We’ve posted quite a number of articles on how to make your meetings more productive, such as this one on fundamental skills, and this one on how not to waste time in meetings. Peruse this blog and you’re sure to find dozens of articles on how to have meetings with greater ease, clarity and purpose.
We’ve even put together a series of ebooks to give you expert tips, strategies and best practices for leading better staff, brainstorming, client update and project management type meetings.
This article is a bit different. It has to do with how to decide in the first place on whether or not to even hold a meeting. Or, if you’re not the one calling the meeting, how to decide whether to attend a meeting you’ve been invited to.
And, as you can imagine, the latter decision is a bit tricky, especially if it’s your boss calling the meeting! But, there is a solution that will earn you respect, and, at the same time help you get important work done – the kind that can lead to making your highest level of contribution. And, who knows, having the courage to draw the line on endless meetings just might help change the meeting-going culture within your organization for the betterment of all concerned.
To that end, let’s consider what a book on essentialism can teach us about when to say yes, and no, to meetings.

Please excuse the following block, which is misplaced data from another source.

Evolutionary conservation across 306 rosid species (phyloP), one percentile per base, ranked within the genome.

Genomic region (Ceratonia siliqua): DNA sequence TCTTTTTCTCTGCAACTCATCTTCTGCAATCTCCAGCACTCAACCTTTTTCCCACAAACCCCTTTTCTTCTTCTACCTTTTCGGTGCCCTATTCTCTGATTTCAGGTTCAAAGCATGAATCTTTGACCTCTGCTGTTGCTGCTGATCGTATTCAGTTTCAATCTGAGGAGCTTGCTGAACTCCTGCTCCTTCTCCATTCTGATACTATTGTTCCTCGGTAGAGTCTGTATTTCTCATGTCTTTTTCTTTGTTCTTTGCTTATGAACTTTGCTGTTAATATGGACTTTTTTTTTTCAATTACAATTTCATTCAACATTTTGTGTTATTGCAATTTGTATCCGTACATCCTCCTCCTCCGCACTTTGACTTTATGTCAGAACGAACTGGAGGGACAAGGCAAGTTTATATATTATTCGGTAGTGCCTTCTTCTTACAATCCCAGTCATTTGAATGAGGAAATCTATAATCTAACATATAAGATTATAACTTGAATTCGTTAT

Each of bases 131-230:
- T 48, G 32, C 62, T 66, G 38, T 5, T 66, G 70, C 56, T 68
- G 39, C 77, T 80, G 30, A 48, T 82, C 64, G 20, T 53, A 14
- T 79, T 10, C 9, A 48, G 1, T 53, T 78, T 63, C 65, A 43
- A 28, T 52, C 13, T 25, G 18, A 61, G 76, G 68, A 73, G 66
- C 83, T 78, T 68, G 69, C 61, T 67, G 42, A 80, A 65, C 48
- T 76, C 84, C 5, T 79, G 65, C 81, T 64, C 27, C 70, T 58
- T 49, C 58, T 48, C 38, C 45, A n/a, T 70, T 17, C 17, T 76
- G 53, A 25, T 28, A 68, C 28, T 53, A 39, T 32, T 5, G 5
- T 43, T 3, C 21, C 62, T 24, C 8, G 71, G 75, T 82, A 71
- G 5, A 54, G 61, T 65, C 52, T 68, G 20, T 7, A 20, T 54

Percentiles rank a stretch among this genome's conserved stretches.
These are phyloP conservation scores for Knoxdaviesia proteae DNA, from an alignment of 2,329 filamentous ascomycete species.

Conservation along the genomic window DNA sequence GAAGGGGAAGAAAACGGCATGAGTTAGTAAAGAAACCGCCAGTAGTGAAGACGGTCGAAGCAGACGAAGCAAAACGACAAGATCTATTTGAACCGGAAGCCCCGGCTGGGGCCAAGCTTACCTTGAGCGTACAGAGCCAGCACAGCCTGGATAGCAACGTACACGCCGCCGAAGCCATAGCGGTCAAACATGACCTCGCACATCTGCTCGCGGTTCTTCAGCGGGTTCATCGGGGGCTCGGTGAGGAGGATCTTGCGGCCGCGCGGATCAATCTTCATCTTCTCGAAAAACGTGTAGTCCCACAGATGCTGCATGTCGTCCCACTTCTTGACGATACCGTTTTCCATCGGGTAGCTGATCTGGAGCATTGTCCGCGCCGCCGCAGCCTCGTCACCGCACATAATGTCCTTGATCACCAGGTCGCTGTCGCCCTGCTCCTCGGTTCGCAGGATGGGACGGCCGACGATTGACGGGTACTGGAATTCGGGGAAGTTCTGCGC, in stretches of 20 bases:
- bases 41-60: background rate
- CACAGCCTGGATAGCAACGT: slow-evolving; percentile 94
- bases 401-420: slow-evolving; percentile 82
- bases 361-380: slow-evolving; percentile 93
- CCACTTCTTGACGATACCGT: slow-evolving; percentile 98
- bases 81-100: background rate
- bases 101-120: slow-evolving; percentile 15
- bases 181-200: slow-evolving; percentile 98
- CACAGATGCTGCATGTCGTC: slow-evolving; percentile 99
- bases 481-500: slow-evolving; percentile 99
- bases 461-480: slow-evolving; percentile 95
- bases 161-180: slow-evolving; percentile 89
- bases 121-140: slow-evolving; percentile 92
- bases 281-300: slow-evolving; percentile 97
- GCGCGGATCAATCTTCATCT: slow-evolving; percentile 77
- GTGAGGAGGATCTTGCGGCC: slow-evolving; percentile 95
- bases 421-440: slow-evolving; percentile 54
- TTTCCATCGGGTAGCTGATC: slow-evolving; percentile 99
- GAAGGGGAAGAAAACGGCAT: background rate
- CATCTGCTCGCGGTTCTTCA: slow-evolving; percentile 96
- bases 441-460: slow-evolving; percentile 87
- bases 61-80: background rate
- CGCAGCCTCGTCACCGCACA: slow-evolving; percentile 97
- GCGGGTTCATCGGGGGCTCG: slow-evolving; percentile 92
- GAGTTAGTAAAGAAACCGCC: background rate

In Greg McKeown’s bestseller, Essentialism: The Disciplined Pursuit of Less*, there’s a chapter on how the essentialist goes about making decisions. Chapter 9, “Select” is about the power of extreme criteria. It’s a technique we can use to become more selective about the meeting choices we make. Knowing how to pick and choose the meetings we host or attend will, in the long run, make us more productive, valuable and deeply satisfied.
The power of extreme criteria is rooted in the practice of making trade-offs (chapter 4 in McKeown’s book). “Essentialists see trade-offs as an inherent part of life, not as an inherently negative part of life.
“A Nonessentialist,” writes McKeown, approaches every trade-off by asking, ‘How can I do both?’ Essentialists ask the tougher but ultimately more liberating question, ‘Which problem do I want?’ An Essentialist makes trade-offs deliberately…Instead of asking, ‘What do I have to give up?’ they ask, ‘what do I want to go big on?”
The idea is to put the decision to do something to an extreme test. This technique can be applied to just about anything when exploring options to choose the vital few from the trivial many – a core Essentialist principle. Basically, the power of extreme criteria says if you’re not totally convinced attending a meeting is the best use of your time, then it’s a no-go.
McKeown relates how TED speaker Derek Sivers decided to stay home and skip a bunch of conferences he had signed up for, and instead used the 12 days he would have been gone to more productive ends. Sivers decided to make some deliberate trade-offs in how he’d spend his time to go big on the things that mattered most. He took the Essentialist approach to conference attendance.
According to McKeown…
Nonessentialist: Says yes to almost every request or opportunity. Uses broad implicit criteria like “if someone I know is doing it, I should do it.”
Essentialist: Says yes to only the top 10 percent of opportunities. Uses narrow, explicit criteria like “Is this exactly what I am looking for?”
So then, what exactly is the Extreme Criteria technique, and how can we use it in deciding when/when not to hold or attend a meeting?
The 90 Percent Rule